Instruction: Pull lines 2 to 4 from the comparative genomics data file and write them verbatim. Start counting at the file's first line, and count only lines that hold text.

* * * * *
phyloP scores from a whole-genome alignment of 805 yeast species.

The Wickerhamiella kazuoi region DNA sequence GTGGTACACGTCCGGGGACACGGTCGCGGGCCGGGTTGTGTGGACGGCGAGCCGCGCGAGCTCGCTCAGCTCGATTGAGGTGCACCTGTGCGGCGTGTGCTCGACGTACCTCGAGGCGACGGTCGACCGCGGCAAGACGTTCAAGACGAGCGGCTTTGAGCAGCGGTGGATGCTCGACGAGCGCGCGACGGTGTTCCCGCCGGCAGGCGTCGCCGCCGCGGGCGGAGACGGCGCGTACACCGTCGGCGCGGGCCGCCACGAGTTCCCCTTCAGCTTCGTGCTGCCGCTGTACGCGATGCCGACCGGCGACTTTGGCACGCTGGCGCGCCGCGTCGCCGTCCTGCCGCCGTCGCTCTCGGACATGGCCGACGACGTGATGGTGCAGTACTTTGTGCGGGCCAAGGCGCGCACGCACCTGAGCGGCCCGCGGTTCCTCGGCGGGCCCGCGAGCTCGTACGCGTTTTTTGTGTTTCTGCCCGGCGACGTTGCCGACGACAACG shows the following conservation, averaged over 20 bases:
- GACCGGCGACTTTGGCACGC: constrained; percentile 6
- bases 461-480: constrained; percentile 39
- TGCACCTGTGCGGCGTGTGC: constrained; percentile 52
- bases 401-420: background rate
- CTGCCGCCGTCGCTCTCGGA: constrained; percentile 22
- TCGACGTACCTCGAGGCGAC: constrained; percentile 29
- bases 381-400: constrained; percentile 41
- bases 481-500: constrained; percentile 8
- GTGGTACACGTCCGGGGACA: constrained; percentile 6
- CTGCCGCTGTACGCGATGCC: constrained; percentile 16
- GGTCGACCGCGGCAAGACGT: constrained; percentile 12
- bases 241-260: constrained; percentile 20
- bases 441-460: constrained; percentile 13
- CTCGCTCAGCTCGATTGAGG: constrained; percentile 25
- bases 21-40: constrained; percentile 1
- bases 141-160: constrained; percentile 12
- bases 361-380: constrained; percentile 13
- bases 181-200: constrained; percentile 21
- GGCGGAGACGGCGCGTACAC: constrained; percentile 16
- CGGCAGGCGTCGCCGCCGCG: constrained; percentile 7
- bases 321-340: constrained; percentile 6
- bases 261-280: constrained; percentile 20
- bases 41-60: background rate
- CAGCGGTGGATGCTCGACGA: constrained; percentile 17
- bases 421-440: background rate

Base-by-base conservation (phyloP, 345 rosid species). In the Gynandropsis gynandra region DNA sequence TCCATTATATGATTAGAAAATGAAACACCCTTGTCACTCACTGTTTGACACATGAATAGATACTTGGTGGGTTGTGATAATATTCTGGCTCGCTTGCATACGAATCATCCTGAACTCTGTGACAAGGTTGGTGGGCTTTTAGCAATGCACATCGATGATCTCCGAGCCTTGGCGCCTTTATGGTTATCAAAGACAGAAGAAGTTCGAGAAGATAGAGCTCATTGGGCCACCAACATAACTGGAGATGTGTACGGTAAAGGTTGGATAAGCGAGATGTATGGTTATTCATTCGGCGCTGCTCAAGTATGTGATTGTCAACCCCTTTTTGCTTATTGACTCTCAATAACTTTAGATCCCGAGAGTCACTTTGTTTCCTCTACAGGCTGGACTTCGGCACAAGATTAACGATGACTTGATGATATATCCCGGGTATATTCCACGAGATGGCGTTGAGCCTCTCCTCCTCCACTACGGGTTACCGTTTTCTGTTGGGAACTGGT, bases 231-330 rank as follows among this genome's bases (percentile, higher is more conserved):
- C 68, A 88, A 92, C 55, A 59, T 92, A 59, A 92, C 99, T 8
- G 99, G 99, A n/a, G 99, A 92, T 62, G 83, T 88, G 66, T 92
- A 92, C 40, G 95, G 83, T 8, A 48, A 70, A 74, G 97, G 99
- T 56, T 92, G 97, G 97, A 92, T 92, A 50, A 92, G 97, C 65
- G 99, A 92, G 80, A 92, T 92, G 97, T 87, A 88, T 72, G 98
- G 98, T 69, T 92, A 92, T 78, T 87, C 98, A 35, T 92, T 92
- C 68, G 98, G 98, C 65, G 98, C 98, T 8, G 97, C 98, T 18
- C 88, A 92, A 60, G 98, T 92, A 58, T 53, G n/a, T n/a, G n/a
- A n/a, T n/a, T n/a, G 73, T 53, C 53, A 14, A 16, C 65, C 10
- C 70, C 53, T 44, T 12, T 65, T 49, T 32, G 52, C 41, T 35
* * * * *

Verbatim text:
The Wickerhamiella kazuoi region DNA sequence GTGGTACACGTCCGGGGACACGGTCGCGGGCCGGGTTGTGTGGACGGCGAGCCGCGCGAGCTCGCTCAGCTCGATTGAGGTGCACCTGTGCGGCGTGTGCTCGACGTACCTCGAGGCGACGGTCGACCGCGGCAAGACGTTCAAGACGAGCGGCTTTGAGCAGCGGTGGATGCTCGACGAGCGCGCGACGGTGTTCCCGCCGGCAGGCGTCGCCGCCGCGGGCGGAGACGGCGCGTACACCGTCGGCGCGGGCCGCCACGAGTTCCCCTTCAGCTTCGTGCTGCCGCTGTACGCGATGCCGACCGGCGACTTTGGCACGCTGGCGCGCCGCGTCGCCGTCCTGCCGCCGTCGCTCTCGGACATGGCCGACGACGTGATGGTGCAGTACTTTGTGCGGGCCAAGGCGCGCACGCACCTGAGCGGCCCGCGGTTCCTCGGCGGGCCCGCGAGCTCGTACGCGTTTTTTGTGTTTCTGCCCGGCGACGTTGCCGACGACAACG shows the following conservation, averaged over 20 bases:
- GACCGGCGACTTTGGCACGC: constrained; percentile 6
- bases 461-480: constrained; percentile 39